Kashmir’s tryst with destiny – How abrogation of Article 370 shall usher in an era of social change

Taking the liberty of rearticulating the famous quote from the literary genius Shakespeare’s Hamlet, “Something ‘was’ rotten in the state of ‘Kashmir’”. With abrogation of Article 370 one may say that India has finally taken a bold step towards ending decades of paralysis putting millions of lives in a vacuum of uncertainty and political chicanery. The move reignites hope and aspiration and indeed opens the gates of Kashmir to development and integration with rest of the nation.

For decades, the state has been in a war like situation, leaving deep imprints on the psyche of the residents. The vicious circle of political turmoil and conflict sowed the seeds of distrust, frustration and apathy. Dual citizenship, separate flag for the state and other provisions ensured that identities never assimilated with rest of the nation. For decades it brewed not only fear and misery but also poverty, poor healthcare, hunger, lack of education, corruption, displacement. To say the least development and rights have been a casualty in years of conflict. J&K, sadly, had become synonymous with conflict, be it in the minds of youth growing up in the valley or any part of India, it appeared to be a never-ending saga. What the repeal of 370 does is demolish that mental barrier. The barrier and dissonance, our neighbor used to its advantage ever since; making Kashmir a breeding ground for separatist tendencies and alienation.

A white paper on Kashmir by Dr. M. K. Teng & C.L.Gadoo categorically mentions that “Within the broad framework of the special status envisaged by Article 370, which isolated the state from rest of India, it was far easy for secessionist elements to infiltrate into the administrative cadres of the government.” The provision has been carefully used until now to ensure that economic political social and emotional alienation of Kashmiris is maintained for benefit of a handful few. The abrogation ushers in their psychological and emotional integration with the rest of India.

Exposed to uncertainty at an early age, the youth and children have been vulnerable to non-state actors radicalizing them, leveraging the implanted frustration and anguish. Unemployment and stunted economic growth further fueled this susceptibility. What is even more unfortunate that article 370 deprived the children of Kashmir from the Right to Education, accorded to children in rest of India. While rest of children in India enjoy 25% reservation in private schools for economically weaker sections, children of the state have since been deprived of the right. Lack of career opportunities and environment to harness their full potential, the injustice to the youth and children has been herculean.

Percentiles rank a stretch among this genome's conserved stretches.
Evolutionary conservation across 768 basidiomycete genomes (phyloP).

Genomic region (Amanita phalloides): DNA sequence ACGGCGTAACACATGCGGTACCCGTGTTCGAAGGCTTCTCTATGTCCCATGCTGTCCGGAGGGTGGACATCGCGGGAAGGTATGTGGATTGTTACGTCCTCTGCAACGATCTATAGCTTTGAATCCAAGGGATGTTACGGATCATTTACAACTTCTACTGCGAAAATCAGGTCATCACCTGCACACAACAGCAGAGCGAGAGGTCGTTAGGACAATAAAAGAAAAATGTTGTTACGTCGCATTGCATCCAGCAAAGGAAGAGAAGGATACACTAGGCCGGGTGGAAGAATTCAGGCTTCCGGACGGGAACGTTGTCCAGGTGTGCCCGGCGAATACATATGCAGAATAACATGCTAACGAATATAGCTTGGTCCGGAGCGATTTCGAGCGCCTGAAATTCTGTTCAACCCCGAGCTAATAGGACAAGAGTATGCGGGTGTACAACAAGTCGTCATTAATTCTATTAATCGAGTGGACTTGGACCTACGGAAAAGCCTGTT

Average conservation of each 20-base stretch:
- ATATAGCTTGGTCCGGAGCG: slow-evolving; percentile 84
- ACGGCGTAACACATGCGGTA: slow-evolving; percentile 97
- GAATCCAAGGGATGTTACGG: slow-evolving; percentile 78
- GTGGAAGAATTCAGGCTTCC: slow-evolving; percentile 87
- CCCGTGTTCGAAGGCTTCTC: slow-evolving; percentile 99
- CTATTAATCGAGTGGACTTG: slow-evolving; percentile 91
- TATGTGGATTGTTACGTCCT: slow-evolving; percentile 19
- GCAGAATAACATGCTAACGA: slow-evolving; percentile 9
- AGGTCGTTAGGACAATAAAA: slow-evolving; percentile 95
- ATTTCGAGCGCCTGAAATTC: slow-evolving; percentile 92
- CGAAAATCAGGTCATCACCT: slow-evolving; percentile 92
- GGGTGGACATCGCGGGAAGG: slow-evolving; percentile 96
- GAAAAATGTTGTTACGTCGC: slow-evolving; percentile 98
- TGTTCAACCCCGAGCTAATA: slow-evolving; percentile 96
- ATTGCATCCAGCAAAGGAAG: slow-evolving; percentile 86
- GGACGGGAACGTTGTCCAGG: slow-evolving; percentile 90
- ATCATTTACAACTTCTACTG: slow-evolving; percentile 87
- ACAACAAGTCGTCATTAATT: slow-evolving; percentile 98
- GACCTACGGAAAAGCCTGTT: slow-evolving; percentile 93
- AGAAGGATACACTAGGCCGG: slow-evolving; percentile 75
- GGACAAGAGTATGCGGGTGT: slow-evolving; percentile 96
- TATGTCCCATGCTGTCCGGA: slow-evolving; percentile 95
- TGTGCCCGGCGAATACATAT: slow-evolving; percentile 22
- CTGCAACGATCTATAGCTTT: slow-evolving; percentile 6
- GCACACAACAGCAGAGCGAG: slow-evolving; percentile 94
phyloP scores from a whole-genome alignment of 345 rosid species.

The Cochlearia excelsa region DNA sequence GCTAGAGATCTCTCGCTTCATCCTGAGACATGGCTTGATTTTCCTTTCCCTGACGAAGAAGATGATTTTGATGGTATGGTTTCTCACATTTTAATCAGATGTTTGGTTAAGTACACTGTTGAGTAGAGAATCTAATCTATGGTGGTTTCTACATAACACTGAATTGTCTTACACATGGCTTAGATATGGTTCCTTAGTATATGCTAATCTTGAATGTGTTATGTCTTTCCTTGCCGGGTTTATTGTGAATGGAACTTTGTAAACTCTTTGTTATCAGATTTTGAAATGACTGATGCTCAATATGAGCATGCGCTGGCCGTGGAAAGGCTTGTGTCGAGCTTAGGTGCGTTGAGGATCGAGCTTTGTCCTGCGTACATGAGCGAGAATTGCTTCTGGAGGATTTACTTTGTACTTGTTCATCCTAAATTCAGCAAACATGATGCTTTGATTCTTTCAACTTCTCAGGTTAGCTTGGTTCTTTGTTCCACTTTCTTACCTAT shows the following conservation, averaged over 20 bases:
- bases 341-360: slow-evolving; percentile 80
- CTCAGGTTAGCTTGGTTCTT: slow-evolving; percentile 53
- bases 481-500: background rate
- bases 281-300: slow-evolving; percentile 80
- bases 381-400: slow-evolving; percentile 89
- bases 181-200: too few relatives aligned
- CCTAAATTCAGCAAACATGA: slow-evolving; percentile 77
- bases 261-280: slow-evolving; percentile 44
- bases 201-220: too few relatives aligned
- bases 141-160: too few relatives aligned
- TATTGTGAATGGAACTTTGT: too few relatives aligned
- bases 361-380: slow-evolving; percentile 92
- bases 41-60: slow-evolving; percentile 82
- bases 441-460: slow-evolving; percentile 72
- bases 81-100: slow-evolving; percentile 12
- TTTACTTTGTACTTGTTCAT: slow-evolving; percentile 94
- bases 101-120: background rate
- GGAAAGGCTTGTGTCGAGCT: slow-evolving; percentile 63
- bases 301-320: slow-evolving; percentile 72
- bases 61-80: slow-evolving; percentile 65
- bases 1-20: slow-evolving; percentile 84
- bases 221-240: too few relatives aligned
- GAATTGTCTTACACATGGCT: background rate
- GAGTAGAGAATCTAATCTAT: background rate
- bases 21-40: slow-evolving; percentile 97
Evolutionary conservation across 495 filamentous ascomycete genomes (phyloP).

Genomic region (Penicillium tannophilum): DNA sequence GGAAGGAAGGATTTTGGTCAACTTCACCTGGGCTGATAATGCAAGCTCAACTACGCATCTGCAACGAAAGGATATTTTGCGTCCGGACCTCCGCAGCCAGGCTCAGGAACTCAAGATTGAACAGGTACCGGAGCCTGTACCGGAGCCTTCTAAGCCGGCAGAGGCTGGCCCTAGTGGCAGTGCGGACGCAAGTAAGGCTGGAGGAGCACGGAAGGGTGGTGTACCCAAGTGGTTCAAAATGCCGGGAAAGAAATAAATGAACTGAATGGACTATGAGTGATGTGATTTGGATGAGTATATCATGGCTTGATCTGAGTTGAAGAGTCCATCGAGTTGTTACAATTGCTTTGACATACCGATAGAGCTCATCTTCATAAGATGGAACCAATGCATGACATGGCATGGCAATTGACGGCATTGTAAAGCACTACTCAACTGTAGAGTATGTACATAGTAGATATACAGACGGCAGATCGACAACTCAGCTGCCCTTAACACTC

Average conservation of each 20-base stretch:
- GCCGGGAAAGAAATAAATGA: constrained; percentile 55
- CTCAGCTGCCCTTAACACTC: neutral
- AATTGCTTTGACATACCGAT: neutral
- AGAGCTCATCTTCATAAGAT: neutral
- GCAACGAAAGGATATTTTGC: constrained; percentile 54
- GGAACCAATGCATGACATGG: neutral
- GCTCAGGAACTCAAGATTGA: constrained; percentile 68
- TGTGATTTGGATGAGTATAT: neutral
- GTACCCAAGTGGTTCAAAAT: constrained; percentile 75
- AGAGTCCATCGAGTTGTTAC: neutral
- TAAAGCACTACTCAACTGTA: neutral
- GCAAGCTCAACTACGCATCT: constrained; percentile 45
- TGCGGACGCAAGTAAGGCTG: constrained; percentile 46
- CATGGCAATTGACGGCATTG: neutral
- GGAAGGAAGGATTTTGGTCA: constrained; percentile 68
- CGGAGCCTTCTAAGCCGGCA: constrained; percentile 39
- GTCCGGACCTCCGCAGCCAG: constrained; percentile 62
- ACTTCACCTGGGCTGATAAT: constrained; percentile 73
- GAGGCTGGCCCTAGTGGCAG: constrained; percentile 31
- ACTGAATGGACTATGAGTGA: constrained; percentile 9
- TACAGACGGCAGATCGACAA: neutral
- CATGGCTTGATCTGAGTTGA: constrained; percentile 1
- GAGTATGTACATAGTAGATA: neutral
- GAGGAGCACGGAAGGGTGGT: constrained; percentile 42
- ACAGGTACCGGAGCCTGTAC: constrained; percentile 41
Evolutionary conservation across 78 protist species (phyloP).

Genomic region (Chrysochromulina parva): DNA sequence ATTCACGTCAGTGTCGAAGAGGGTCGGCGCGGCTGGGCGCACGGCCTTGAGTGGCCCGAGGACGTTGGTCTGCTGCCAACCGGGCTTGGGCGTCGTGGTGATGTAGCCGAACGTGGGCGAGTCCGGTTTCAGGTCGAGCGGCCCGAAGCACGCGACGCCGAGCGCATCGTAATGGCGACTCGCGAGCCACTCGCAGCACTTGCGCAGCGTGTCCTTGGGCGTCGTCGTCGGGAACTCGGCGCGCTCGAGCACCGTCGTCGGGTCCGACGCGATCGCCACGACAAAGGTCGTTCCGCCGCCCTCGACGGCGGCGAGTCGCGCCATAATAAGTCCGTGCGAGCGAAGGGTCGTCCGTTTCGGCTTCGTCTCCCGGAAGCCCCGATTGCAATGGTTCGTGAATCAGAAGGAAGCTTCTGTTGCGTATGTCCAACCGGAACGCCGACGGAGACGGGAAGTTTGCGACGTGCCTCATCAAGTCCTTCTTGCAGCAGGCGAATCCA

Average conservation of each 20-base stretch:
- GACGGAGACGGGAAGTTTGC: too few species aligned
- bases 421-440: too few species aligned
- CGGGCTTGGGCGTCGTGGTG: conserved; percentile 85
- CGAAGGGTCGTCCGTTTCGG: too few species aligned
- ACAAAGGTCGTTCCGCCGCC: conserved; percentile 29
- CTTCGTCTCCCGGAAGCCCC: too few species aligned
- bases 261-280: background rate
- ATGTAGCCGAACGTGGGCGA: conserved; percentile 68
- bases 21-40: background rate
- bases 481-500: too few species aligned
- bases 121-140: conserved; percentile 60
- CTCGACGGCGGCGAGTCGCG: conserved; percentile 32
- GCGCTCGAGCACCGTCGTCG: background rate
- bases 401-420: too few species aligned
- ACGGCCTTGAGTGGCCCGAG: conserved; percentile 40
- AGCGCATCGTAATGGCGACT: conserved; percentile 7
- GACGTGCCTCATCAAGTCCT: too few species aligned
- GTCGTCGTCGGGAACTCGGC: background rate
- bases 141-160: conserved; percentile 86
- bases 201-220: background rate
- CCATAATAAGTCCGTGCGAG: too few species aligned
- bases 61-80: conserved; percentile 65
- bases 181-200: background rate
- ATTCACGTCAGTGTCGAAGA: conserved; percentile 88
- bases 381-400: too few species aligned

Accountability is one important facet that would now make its way into the valley. Important checkposts of democratic governance such as Right to Information Act and the CAG audit were not applicable in the state due to article 370. Devolution of powers to panchayat bodies would aid in better grassroots governance, implementation of important schemes such as the Mahatma Gandhi National Rural Employment Guarantee Act, the Pradhan Mantri Awas Yojana, among others would ensure better monitoring and judicious allocation of resources. The ripple effects in terms of economy, employment generation and environmental sustenance would be felt eventually, though gradually.

As rightly pointed out by hon. Home minister in the Rajya Sabha, Kashmiris have been deprived of the fruits of several social sector schemes and initiatives. Be it Ayushman Bharat, despite being implemented in the state, lack of qualified doctors and specialty private hospitals weaned the people from its true benefits or be it building IITs and IIMs in the state, where competent professors and academicians are unwilling to move to the valley at the cost of their children’s education and stability.

Further, Article 370 must also be analyzed in the light of its gender inequity. With its abrogation, women can now buy and transfer property to children, even if they get married to a non-resident as Article 35A has automatically become void with the scrapping of Article 370. At its very genesis, Article 370 had spelt socio economic and political inequality by crafting separate rules for people of the same country, sowing seeds of disharmony and perpetual tension. Despite being part of the world’s largest democracy, Kashmir has ever been deprived of the essence of freedom.

Further, article 370 pampered economic elites in the state who ensured that the rich got richer with little bargaining power for the poor. With no investment from outside the state, the power circles faced little competition and flourished in the calm of status quo. Inability to purchase land practically closed the doors to rest of the world. This is set to change. The abrogation would attract investments in the state and trigger an era of development in the state. Encouragement to tourism sector and parallel improvement in security situation would unleash a huge growth potential.

The nation must now unite and ensure that India passes the test of time and transitions Kashmir into a new phase of growth and development. It must also be noted that a culture prospers in an atmosphere of stability and openness. For a culture to survive it may not close its shutters to the rest but strengthen its potential by assimilating with the national identity. Kashmiriyat must and would prosper when rest of the nation is eager to know about its brothers and sisters separated by a virtue of a historic blunder.

*Image courtesy Business Today

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